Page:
Unpublished Disposition, 935 F.2d 274 (9th Cir. 1989)

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U.S. Court of Appeals for the Ninth Circuit - 935 F.2d 274 (9th Cir. 1989)

Arnold J. KAPAN, U.S. Americans, Inc., Plaintiffs,andRoss L. Williams, Appellant,v.Nicholas E. TABLER, All Pro Championships, Inc., MichaelChesler, International Management Group, ChurchillDowns, Inc., Defendants-Appellees.

No. 90-55157.

United States Court of Appeals, Ninth Circuit.

Submitted June 3, 1991.* Decided June 7, 1991.

Before D.W. NELSON, O'SCANNLAIN and TROTT, Circuit Judges.


Ross Williams, former counsel for plaintiffs, appeals from the district court's imposition of sanctions against him under Rule 16(f). Appellees have made no appearance. We now reverse.

* Unable to cooperate with one another, appellant Williams and his client, Arnold J. Kapan, terminated their relationship on the eve of trial in the underlying action.1  Kapan replaced Williams with new counsel, but because of the lateness of the substitution, the district court was required to grant a continuance, which resulted in additional costs to the defendants. To compensate for these costs, the defendants petitioned the court for sanctions under Rule 16(f). That rule states in full:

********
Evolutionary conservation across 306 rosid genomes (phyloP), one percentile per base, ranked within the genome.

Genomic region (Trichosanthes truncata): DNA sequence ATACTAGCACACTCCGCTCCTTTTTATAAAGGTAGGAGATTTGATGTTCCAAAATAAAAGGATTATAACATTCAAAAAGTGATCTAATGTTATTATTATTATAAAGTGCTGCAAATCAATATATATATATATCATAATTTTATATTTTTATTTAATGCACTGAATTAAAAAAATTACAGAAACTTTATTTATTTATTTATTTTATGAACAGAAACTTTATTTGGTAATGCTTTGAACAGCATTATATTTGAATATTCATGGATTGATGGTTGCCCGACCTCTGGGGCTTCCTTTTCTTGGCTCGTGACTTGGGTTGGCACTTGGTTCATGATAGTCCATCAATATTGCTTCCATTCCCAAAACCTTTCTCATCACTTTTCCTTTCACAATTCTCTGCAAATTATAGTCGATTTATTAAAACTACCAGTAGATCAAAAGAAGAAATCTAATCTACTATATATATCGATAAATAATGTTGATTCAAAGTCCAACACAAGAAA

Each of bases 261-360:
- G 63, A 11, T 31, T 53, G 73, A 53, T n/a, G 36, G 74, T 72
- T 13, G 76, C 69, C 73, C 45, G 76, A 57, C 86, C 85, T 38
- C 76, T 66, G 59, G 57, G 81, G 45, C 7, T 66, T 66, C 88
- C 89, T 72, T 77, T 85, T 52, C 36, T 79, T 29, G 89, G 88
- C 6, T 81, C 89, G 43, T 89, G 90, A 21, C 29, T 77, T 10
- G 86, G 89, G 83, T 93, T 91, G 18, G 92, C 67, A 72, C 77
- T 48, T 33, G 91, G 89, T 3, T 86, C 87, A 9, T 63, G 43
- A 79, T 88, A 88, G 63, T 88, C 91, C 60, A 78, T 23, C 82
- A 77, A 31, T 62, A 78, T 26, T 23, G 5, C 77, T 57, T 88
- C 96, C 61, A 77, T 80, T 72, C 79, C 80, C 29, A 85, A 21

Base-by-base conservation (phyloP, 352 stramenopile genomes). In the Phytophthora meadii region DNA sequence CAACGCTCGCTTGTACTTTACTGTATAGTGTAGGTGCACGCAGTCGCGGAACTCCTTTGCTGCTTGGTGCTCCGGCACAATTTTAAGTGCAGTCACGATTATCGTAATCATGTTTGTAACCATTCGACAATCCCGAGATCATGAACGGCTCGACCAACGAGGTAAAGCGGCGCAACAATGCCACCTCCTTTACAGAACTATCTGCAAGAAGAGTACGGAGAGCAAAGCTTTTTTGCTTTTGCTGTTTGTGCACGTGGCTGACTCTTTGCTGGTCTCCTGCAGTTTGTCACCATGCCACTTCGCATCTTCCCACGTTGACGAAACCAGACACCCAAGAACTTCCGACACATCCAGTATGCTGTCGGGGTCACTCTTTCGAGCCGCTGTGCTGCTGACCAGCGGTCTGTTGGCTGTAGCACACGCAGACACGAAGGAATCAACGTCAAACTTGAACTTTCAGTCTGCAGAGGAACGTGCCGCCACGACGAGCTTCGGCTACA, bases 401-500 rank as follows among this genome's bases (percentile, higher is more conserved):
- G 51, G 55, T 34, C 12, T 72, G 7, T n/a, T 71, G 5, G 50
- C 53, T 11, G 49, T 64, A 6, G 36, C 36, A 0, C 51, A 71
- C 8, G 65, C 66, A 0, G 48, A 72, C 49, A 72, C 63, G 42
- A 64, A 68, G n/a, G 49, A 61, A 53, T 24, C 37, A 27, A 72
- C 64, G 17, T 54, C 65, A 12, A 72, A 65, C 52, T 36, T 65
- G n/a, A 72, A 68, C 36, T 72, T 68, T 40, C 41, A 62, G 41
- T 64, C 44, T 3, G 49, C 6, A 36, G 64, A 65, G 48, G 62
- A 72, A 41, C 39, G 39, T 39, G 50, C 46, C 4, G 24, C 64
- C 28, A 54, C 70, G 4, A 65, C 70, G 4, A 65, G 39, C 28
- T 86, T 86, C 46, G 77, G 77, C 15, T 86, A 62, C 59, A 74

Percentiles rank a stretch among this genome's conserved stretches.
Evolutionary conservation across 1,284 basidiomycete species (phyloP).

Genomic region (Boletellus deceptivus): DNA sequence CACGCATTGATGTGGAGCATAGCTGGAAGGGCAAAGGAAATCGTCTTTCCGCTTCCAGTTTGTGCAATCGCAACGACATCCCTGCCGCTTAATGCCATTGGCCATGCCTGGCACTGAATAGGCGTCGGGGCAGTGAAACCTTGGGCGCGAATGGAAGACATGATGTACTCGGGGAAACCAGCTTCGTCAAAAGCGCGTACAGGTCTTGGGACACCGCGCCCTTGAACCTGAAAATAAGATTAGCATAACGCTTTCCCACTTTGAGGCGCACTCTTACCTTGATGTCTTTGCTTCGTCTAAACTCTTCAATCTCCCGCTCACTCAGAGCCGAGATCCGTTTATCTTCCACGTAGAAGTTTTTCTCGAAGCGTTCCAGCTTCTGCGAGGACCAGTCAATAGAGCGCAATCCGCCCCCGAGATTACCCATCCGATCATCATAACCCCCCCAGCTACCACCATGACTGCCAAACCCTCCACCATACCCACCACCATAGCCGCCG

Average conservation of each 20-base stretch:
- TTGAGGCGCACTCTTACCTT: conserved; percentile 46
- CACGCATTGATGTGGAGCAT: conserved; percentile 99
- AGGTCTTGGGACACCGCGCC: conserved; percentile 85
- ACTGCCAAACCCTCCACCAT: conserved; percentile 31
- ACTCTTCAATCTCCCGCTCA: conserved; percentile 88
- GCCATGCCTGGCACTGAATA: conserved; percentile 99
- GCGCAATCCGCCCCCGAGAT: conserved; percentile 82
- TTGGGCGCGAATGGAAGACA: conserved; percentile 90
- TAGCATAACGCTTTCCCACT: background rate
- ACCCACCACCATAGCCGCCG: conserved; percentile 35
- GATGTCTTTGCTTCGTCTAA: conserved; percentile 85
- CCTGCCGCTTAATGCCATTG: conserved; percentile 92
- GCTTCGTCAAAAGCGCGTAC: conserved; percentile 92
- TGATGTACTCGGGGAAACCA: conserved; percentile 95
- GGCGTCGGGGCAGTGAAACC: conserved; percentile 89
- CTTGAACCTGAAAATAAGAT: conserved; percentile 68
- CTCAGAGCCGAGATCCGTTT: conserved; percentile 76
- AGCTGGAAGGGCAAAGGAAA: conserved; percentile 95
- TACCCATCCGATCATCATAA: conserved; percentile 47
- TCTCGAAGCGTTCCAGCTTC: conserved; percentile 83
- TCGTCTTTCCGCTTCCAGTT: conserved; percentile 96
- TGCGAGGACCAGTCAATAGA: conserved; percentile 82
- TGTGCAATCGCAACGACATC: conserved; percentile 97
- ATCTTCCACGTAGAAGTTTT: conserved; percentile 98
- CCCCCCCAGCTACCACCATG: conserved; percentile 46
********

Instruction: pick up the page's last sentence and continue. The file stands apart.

If a party or party's attorney fails to obey a scheduling or pretrial order, or if no appearance is made on behalf of a party at a scheduling or pretrial conference, or if a party or party's attorney is substantially unprepared to participate in the conference, or if a party or party's attorney fails to participate in good faith, the judge, upon motion or the judge's own initiative, may make such orders with regard thereto as are just, and among others any of the orders provided in Rule 37(b) (2) (B), (C), (D) [ (authorizing the imposition of specified sanctions) ]. In lieu of or in addition to any other sanction, the judge shall require the party or the attorney representing the party or both to pay the reasonable expenses incurred because of any noncompliance with this rule, including attorney's fees, unless the judge finds that the noncompliance was substantially justified or that other circumstances make an award of expenses unjust.

Fed. R. Civ. P. 16(f).

On November 28, 1989, the court granted the petition for sanctions and ordered "that counsel fees and expenses in the amount of $6,147.20 be paid to defendants by plaintiffs ARNOLD J. KAPAN, U.S. AMERICANS, INC., and plaintiffs' prior attorney, Ross L. Williams, a professional law corporation, jointly and severally." Kapan v. Tabler, No. 88-3323 at 2 (C.D. Cal. Nov. 28, 1989). Williams now challenges that order.


* We have proper jurisdiction to entertain this appeal under the collateral order doctrine. See Riverhead Sav. Bank v. National Mortgage Equity Corp., 893 F.2d 1109, 1114 (9th Cir. 1990); Optyl Eyewear Fashion Int'l Corp. v. Style Cos., 760 F.2d 1045, 1047 n. 1 (9th Cir. 1985).

In general, " [w]e review the imposition of sanctions ... under an abuse of discretion standard." Ford v. Alfaro, 785 F.2d 835, 839 (9th Cir. 1986) (reversing imposition of sanctions under Fed. R. Civ. P. 16(f)). We have held, however, that "notice, an opportunity to prepare a defense, and a hearing are required before sanctioning counsel." Miranda v. Southern Pac. Transp. Co., 710 F.2d 516, 522 (9th Cir. 1983) (reversing imposition of sanctions under Local Rule 28 of the Central District of California). In fact, in Miranda,